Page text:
You know the Mom I am talking about -- the one who never goes on play dates because all the other parents think she's an over-protective ultra-high-maintenance wackadoodle who never lets her kid have any fun. And worse, she has all these restrictions on food.
The fact is -- and I will finally admit it -- I do have this thing about what we feed the Cupcake. We are trying, very hard, and sometimes against the grain, to set a better example for our kid than we ourselves follow.
I mean, I don't remember when I started defining the four food groups as "the salty snack group," "the sweet snack group," "the caffeinated group," and "other," but I am trying like hell to keep Cupcake from following the same dietary guidelines.
So, yes, sometimes, especially when we are around other people like my mother who want to spoil Cupcake rotten and give her every little thing her heart desires, sometimes I seem like a hardass when I have to say, "Dammit, Mom, don't give the baby fudge for lunch!"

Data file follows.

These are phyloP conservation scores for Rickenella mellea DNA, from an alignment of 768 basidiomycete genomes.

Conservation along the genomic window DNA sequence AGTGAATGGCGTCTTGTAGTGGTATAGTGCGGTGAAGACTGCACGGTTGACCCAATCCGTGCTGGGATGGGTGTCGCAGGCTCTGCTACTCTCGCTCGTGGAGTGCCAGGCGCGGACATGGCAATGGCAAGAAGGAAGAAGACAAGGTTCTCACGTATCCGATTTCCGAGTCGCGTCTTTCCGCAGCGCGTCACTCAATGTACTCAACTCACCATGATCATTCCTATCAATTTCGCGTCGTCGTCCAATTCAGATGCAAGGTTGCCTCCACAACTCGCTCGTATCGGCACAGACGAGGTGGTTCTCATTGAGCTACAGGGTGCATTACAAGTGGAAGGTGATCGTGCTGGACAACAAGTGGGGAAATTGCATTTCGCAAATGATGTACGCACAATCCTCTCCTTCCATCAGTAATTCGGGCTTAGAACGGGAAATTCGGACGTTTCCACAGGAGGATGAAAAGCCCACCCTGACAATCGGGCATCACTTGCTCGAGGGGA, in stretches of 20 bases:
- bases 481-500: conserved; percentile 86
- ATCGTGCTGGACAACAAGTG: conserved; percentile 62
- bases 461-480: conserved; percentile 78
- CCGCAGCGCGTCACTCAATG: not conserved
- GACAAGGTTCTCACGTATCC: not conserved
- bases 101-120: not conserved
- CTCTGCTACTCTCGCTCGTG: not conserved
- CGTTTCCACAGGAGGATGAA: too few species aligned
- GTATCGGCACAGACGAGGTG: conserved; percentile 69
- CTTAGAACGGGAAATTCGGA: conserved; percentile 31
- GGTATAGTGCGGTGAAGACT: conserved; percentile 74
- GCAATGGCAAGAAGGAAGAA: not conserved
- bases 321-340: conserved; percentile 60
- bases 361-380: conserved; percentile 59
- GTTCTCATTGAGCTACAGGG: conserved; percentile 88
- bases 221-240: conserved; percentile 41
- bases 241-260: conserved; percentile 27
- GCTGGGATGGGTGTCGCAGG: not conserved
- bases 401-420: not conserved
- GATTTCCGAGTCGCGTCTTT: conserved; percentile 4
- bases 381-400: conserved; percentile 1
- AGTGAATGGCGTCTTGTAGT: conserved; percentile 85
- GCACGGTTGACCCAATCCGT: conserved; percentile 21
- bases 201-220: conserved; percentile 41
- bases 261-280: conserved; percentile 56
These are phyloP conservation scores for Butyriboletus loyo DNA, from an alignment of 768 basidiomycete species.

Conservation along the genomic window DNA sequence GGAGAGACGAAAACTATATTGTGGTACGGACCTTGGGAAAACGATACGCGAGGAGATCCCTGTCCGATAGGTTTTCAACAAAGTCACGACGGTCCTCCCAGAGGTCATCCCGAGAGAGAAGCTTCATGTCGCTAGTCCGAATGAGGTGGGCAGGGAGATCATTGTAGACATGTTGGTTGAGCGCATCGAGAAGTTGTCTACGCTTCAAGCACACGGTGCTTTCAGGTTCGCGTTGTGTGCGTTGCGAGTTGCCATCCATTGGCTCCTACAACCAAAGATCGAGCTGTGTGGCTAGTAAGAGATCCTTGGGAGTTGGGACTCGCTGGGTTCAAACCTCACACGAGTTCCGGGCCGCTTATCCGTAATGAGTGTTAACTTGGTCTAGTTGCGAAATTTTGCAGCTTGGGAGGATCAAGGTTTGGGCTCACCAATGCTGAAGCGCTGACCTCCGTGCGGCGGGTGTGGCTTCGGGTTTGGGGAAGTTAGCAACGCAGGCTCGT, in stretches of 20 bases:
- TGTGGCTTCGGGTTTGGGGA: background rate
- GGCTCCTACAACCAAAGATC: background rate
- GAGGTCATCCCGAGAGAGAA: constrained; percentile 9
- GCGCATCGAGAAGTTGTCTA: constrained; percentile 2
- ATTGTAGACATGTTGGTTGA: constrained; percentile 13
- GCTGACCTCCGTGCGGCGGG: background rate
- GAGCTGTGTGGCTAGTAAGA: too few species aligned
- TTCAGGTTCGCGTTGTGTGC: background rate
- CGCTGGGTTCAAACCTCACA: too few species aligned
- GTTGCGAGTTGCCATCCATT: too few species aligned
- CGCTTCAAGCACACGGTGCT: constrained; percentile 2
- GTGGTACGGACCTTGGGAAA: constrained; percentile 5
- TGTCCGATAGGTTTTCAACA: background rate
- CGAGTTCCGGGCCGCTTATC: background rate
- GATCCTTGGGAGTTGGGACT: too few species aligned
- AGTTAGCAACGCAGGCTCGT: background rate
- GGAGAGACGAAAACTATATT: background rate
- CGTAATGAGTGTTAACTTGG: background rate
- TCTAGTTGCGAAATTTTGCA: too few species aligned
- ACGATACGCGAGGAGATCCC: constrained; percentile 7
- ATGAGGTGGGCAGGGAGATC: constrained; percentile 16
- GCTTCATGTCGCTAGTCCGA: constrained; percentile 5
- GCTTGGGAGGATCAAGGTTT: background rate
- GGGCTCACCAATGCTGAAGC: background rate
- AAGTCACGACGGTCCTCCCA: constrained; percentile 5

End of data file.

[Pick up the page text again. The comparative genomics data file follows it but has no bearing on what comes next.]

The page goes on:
I mean, I am not a food nazi or anything like that. Yes, she sometimes has meals that are not necessarily fully nutritionally balanced. There are nights when she doesn't want anything but pineapple and string cheese and crackers for dinner. We have mornings when she cries if I try to give her one more bite of yogurt. Right now all we want to do is smoosh our bananas in our fingers and throw the mush at the cat.
But is it so wrong, really, that when I plan her meals, I try to make sure that there is at least one lean protein and one fruit or vegetable on the menu? Is it that crazy that we want to encourage her to believe that cherries and graham crackers are perfectly acceptable for dessert? Am I really a terrible mother because I only let her have a little bit of ice cream and Jell-O, and that I cut her juice with water so that she doesn't get hopped up on sugar?
I don't think so, because then on the rare occasions when we do have sweets, like at birthday parties and baby showers, we are very very happy about it: